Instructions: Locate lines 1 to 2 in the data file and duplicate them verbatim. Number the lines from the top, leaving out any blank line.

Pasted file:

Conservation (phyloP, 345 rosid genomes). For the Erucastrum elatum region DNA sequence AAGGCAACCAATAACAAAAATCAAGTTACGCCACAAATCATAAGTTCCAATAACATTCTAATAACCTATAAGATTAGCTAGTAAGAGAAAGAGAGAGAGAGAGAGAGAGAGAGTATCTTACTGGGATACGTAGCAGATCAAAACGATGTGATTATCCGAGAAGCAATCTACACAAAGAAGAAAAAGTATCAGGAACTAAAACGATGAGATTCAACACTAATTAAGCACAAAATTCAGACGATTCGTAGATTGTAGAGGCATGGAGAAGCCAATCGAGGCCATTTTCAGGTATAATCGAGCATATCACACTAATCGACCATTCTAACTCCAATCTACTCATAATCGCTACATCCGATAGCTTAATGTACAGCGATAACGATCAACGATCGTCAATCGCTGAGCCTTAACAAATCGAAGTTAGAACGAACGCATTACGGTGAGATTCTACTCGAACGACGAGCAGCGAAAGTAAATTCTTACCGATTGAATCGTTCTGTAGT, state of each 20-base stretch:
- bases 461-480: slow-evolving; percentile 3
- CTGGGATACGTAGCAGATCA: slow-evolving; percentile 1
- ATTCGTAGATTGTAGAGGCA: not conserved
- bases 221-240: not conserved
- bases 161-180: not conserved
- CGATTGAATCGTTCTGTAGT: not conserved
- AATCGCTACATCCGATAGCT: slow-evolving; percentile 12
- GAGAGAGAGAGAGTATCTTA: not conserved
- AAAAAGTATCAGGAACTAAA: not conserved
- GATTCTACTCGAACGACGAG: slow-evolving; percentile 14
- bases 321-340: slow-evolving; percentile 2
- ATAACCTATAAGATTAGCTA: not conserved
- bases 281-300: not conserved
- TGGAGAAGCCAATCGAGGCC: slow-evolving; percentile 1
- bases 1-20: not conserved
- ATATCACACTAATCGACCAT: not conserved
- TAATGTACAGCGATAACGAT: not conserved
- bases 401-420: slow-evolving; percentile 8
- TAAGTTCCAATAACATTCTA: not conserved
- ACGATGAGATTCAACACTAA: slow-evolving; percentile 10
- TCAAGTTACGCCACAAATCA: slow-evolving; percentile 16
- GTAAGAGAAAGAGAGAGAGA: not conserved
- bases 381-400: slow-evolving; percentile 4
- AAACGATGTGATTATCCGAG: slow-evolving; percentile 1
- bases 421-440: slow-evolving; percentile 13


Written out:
Conservation (phyloP, 345 rosid genomes). For the Erucastrum elatum region DNA sequence AAGGCAACCAATAACAAAAATCAAGTTACGCCACAAATCATAAGTTCCAATAACATTCTAATAACCTATAAGATTAGCTAGTAAGAGAAAGAGAGAGAGAGAGAGAGAGAGAGTATCTTACTGGGATACGTAGCAGATCAAAACGATGTGATTATCCGAGAAGCAATCTACACAAAGAAGAAAAAGTATCAGGAACTAAAACGATGAGATTCAACACTAATTAAGCACAAAATTCAGACGATTCGTAGATTGTAGAGGCATGGAGAAGCCAATCGAGGCCATTTTCAGGTATAATCGAGCATATCACACTAATCGACCATTCTAACTCCAATCTACTCATAATCGCTACATCCGATAGCTTAATGTACAGCGATAACGATCAACGATCGTCAATCGCTGAGCCTTAACAAATCGAAGTTAGAACGAACGCATTACGGTGAGATTCTACTCGAACGACGAGCAGCGAAAGTAAATTCTTACCGATTGAATCGTTCTGTAGT, state of each 20-base stretch:
- bases 461-480: slow-evolving; percentile 3